Let’s check out Elle’s page which ranked first on Google. It has not more than 150 words of text. Elle has a significant domain rating and millions of backlinks as seen like this:

Thus, it might create the illusion of “In order to outrank Elle, I have to write more than 150 words. The more I write, the more my chance increases.”

Top 20 search results are just like Elle in terms of word count in their content. They have less than 200 words, but they present more than 10 images each. Because people who search about “hair trends” don’t want to read, they just want to see the latest, top trending hairstyles. And Google does, what a search engine should do: rank satisfying search results.

 

Importance of Internal Linking

 

Internal links are important. Here’s why:

The more links direct users to your content, the more traffic it gets. The same applies to Google-bot or any other search engine bots as well. They visit your content more frequently. In order to be ranked, content needs links.

 

“The more, the better” may not apply in case of internal links though. Because they can establish a hierarchy on your site, which enables you to give the most important pages. Google tries to have an idea of your website structure and we wouldn’t “fool around Google” just to increase one page’s traffic. That could lead to a disaster.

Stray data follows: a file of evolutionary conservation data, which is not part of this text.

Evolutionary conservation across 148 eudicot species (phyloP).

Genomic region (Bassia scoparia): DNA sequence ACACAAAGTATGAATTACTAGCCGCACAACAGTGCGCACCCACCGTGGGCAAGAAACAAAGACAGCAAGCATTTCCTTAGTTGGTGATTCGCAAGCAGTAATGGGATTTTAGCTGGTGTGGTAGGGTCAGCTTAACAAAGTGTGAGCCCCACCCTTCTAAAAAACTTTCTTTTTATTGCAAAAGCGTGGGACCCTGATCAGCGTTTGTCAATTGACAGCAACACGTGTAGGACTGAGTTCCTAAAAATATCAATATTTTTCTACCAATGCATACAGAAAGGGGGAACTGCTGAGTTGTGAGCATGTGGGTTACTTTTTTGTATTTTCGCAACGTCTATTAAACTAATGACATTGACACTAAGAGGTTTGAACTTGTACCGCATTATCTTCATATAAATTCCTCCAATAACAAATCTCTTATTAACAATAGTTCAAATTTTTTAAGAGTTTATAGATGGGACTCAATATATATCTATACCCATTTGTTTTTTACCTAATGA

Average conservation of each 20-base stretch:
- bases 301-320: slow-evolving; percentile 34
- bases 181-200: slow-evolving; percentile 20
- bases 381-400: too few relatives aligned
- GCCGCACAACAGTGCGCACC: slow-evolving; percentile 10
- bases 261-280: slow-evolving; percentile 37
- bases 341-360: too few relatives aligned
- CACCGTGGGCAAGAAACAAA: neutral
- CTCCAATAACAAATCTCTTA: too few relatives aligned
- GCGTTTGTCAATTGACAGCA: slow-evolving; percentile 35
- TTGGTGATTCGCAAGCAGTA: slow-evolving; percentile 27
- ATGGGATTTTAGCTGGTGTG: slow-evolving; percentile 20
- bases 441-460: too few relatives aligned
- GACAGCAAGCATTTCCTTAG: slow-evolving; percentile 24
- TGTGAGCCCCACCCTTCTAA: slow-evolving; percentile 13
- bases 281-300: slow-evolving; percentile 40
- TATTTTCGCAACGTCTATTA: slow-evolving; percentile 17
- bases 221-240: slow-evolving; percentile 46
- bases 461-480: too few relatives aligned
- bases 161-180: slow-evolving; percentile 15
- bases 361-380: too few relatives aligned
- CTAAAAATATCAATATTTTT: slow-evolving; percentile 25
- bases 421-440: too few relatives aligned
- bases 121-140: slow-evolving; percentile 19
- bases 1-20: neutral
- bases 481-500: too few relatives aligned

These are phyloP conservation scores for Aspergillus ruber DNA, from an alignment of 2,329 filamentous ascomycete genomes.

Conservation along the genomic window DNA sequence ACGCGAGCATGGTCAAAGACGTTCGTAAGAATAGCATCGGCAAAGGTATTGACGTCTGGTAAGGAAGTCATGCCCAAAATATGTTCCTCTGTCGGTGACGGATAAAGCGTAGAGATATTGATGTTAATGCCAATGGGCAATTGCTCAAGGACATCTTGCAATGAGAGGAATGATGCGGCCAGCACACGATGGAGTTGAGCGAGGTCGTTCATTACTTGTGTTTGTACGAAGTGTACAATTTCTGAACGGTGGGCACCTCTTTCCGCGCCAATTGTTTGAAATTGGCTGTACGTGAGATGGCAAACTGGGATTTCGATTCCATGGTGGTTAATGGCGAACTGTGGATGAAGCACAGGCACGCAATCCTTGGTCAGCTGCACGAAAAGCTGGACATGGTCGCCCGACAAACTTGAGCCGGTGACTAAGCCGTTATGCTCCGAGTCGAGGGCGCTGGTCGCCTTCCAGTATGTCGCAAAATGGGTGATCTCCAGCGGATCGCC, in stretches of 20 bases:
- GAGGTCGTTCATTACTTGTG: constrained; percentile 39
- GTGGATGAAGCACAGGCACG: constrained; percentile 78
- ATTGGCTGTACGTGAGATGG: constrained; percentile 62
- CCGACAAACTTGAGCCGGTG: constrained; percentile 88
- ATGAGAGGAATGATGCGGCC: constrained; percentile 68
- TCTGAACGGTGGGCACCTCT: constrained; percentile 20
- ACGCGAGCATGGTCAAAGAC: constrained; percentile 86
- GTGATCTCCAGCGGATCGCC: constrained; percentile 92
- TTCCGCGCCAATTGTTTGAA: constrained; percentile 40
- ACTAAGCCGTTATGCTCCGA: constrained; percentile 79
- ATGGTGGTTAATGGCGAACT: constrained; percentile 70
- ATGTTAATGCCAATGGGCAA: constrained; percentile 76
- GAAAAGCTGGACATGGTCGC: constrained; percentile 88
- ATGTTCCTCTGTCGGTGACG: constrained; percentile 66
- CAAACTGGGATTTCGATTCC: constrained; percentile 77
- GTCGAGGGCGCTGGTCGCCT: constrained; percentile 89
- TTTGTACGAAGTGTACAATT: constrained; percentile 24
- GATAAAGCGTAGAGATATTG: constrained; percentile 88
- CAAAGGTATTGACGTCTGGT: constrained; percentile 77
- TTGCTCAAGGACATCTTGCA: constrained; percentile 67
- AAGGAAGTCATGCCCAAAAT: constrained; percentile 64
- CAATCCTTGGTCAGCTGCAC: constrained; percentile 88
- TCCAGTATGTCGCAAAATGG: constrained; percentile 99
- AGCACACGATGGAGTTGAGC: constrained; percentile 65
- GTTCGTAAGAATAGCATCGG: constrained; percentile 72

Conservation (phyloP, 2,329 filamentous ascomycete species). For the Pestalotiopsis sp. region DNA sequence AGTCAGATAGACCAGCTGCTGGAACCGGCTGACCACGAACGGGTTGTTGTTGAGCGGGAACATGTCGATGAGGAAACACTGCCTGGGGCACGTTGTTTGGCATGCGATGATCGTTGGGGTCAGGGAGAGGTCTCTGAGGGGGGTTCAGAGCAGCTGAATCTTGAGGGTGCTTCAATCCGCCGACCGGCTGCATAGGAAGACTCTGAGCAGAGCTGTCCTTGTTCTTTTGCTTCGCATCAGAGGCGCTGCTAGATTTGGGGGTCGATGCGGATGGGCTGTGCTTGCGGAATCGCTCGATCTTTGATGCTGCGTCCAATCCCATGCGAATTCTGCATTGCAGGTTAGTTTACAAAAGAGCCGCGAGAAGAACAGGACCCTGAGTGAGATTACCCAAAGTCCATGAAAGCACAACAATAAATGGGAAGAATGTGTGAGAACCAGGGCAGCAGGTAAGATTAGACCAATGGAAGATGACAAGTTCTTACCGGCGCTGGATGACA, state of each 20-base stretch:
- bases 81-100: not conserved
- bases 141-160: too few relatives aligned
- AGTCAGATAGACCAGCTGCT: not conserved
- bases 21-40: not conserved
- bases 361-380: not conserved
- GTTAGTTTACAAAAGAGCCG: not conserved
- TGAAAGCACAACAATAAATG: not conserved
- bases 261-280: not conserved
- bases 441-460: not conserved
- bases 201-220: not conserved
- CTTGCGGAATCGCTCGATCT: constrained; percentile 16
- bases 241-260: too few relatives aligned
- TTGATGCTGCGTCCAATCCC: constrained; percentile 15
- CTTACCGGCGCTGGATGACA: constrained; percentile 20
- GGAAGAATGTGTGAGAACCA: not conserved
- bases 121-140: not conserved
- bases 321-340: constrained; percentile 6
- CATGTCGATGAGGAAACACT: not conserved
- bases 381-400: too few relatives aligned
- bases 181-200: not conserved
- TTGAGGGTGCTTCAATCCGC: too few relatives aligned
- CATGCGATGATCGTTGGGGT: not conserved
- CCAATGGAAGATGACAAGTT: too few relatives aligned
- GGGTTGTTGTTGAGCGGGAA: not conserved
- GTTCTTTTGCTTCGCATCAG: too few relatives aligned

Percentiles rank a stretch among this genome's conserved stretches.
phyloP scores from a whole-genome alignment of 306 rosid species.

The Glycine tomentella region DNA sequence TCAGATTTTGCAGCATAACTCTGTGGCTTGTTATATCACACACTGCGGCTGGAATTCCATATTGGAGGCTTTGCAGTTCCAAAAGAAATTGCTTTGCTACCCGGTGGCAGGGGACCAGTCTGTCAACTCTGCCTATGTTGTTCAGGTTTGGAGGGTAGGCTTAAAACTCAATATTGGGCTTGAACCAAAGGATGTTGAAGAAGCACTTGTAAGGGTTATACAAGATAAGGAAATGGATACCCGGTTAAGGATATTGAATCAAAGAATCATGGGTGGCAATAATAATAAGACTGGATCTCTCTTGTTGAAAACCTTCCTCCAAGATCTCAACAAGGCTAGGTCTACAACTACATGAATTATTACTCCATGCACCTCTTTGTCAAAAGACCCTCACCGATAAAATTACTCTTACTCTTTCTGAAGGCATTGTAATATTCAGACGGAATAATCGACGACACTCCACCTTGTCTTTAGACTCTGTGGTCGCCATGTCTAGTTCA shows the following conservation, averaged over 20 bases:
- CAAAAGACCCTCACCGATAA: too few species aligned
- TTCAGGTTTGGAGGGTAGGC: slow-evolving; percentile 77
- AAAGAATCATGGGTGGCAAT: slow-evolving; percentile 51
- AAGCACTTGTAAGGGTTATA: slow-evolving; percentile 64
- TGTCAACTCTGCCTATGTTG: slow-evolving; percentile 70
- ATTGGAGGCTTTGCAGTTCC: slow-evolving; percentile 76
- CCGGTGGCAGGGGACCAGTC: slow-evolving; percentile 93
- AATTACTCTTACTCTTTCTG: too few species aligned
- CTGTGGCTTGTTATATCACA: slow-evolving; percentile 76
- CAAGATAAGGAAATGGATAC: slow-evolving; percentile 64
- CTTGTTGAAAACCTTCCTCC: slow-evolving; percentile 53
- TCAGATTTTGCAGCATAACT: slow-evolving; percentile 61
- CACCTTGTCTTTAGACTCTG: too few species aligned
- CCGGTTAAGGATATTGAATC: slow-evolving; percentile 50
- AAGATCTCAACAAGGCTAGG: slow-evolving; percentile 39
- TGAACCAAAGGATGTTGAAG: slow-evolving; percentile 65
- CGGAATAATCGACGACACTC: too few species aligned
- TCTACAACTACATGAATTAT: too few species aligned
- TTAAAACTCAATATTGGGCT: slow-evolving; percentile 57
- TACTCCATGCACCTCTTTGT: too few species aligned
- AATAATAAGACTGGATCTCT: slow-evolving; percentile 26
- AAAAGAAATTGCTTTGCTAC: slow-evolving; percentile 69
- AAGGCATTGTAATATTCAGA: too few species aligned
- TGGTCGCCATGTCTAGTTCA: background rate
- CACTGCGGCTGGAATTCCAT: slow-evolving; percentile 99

Every click counts – Let’s say you have categorized content pieces under “Blog”. Then you sub-categorize them “DIY”, “Trends”, etc. If your content can be reached after multiple clicks by humans or let’s just say “users”, so it does by search engine bots. If some page is important to you, try to link them from somewhere close to your homepage. But don’t destroy your website hierarchy.

 

“Related Articles” is another great idea to provide more internal links to your content since it will not create a “spammy” sight.

 

Link/Text Ratio

Speaking of “spammy” sight, if your content has a high link/text ratio, it might create a similar problem. It was how it’s been until now, at least.

 

If you are curious about “Does Google Think Your Website Is Spam?”, you can learn more from Hubspot Blog. This post is 6 years old, as a century in internet time. But it gives the basic idea.